December 19th, 2006
Shortbus is sexually explicit in the extreme, but somehow not erotic. Featuring sex acts of every kind, with an emphasis on gay sex (including an act of auto-fellatio), in the end it is like going skinny-dipping with your friends. Sure you’re naked but it isn’t sexy.
The mileu is a New York club called Shortbus. The people are fey and beautiful, with a knowing Andy Warhol smirk. Very cliquey, very brittle, very uptown. (”Shortbus” is a childhood term for the bus the special kids ride - definitely not the regular bus.)
This film stars Sook-Yin Lee from CBC radio as a couples counsellor who has never had an orgasm. I like Sook-Yin on the radio. I don’t want to watch her having sex.
I don’t like this film very much. I don’t think it’s anywhere near as smart and daring as it thinks it is. That being said, it also isn’t as bad as I’ve probably made it sound. Somehow through all the joyless coupling, the film manages to remain friendly and optimistic. It has an idea it wants to explore. It’s just that the idea isn’t very interesting.
You might say I’m not the right demographic for this film, but who is? What exactly is the genre? It’s not porn and it isn’t a date movie. It’s not very funny, it isn’t romantic, and as drama it’s embarrassing. I think it’s the kind of movie that each generation discovers and then gets tired of: the conventions of hard-core pornography employed in a mainstream film. (My generation had “I am Curious, Yellow” and “Last Tango in Paris.”)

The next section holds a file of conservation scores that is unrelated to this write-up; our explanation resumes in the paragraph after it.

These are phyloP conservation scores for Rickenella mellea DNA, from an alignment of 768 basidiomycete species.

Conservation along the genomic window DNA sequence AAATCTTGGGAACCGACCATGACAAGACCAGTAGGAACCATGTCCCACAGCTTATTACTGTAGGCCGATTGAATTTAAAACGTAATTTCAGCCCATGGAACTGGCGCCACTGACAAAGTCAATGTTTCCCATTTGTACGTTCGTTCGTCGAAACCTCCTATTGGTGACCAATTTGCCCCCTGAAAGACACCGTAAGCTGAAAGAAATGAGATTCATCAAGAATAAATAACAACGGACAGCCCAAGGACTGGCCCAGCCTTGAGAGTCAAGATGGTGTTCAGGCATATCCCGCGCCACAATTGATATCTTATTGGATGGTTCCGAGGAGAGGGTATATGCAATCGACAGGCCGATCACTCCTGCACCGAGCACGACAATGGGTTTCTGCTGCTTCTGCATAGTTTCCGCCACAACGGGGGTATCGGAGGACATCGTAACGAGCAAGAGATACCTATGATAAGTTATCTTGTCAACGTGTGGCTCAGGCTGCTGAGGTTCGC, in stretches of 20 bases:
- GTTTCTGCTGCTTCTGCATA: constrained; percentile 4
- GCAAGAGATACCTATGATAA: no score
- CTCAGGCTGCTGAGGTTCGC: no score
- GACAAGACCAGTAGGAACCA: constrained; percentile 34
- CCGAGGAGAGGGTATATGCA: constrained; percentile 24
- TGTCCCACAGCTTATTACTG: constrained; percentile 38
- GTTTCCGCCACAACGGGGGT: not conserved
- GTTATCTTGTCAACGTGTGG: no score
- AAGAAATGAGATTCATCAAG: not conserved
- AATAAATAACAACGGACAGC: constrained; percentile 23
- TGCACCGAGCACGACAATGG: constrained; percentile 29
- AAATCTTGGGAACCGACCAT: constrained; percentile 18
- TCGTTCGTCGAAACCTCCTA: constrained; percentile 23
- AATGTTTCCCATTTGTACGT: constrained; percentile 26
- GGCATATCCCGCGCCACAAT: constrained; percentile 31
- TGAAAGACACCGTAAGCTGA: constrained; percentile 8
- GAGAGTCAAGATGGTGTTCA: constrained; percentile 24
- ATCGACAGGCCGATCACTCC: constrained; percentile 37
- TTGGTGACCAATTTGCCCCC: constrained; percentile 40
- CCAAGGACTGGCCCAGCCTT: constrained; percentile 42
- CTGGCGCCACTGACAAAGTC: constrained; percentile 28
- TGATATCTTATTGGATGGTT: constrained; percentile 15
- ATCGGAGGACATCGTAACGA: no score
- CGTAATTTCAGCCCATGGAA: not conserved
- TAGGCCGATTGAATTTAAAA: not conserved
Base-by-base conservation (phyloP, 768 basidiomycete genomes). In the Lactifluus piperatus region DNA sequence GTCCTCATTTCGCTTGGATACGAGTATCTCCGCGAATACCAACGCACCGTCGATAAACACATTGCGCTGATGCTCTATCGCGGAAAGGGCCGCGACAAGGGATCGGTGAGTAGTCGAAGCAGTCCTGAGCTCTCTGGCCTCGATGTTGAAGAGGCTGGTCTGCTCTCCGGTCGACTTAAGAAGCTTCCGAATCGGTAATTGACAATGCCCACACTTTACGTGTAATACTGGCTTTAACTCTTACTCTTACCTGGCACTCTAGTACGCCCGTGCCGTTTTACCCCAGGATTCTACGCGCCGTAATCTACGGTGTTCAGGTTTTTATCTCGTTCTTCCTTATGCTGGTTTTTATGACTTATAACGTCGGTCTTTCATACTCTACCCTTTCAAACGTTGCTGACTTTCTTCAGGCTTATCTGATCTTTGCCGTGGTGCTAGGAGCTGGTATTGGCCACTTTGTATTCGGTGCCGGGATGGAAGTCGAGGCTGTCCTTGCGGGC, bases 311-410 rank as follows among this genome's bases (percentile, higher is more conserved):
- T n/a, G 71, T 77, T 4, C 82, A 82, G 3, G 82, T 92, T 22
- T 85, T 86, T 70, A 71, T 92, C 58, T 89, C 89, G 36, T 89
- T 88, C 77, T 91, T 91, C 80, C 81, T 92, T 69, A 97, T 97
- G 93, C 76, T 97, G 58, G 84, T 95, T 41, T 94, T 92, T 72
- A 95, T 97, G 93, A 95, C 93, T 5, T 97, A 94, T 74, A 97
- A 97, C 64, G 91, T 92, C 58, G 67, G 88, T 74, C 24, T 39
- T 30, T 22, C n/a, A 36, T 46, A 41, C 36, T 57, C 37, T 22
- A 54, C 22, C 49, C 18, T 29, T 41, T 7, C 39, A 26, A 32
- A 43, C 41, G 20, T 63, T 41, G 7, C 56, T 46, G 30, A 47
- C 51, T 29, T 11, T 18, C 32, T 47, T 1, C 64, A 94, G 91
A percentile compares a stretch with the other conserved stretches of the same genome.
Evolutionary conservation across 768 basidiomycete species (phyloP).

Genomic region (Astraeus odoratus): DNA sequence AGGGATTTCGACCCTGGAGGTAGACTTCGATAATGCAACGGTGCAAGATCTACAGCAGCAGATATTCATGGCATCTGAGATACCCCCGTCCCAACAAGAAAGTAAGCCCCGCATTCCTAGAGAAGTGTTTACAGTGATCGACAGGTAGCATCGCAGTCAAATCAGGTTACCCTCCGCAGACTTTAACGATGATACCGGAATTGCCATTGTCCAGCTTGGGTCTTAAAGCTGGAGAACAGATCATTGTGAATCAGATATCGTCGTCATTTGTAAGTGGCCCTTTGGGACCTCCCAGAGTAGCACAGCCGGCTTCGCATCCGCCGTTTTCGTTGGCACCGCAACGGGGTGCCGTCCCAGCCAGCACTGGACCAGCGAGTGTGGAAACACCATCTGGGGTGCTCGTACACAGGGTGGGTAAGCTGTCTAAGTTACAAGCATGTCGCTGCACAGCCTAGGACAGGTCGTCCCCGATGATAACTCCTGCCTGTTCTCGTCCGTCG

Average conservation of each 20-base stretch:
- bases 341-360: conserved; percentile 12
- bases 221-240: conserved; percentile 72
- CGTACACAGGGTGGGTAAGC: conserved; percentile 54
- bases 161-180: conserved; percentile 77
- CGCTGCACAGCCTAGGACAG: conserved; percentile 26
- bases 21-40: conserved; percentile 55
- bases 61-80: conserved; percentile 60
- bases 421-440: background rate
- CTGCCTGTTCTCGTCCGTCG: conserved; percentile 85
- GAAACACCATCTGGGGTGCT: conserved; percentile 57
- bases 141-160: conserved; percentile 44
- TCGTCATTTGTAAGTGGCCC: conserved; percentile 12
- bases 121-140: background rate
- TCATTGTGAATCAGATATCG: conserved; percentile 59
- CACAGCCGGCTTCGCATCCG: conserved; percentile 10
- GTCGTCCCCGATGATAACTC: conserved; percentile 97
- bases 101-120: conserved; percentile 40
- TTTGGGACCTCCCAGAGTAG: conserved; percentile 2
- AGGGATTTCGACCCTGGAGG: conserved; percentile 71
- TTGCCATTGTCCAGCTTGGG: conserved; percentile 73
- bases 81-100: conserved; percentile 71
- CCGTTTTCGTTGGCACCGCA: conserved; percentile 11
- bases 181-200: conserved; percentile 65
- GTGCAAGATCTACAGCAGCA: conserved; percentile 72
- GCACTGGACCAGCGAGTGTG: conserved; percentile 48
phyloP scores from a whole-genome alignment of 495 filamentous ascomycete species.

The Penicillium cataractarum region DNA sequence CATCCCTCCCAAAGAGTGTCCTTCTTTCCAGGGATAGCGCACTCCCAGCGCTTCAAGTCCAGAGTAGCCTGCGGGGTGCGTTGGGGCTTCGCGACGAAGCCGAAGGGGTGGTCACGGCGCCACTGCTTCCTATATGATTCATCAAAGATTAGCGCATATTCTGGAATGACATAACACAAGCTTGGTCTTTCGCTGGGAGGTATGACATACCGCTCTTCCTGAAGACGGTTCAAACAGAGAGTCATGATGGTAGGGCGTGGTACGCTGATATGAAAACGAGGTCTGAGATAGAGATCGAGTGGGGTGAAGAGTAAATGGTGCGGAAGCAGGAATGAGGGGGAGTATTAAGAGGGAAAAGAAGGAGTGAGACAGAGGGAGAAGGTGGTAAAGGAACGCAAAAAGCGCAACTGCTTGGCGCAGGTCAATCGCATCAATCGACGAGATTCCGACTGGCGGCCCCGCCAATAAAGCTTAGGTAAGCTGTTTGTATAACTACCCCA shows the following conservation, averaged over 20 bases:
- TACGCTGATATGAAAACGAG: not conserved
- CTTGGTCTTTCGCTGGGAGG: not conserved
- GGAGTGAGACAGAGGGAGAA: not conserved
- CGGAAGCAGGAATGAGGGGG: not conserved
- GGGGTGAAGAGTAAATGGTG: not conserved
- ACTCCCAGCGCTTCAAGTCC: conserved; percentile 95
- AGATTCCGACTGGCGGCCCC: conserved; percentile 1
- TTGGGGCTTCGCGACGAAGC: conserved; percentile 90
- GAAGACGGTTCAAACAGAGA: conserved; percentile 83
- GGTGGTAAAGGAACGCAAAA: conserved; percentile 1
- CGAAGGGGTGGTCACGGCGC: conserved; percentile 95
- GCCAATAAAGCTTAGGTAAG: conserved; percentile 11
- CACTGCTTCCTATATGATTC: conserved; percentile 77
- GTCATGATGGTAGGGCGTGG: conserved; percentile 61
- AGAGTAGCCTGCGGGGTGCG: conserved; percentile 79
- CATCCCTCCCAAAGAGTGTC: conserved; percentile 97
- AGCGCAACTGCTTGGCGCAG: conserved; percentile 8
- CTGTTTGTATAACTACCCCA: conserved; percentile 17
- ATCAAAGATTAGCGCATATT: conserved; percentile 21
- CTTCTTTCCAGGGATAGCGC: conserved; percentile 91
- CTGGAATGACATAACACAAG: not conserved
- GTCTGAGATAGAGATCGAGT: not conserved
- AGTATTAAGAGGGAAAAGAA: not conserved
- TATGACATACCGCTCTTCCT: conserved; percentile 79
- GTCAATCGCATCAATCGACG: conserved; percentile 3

Updated Jan.1, 2007: Anybody who thinks this is a good film should watch “La Dolce Vita” (1961), by Federico Fellini. Here is a screenshot of Anita Ekberg and Marcello Mastroianni in a convertible. They don’t take off their clothes or have sex but they are twice as sexy as anybody in Shortbus. (They do jump into a fountain.)
Trivia fact: the character in La Dolce Vita called Nicolina is in fact Nico, of “The Velvet Underground and Nico,” playing herself. Here she is with Marcello Mastroianni.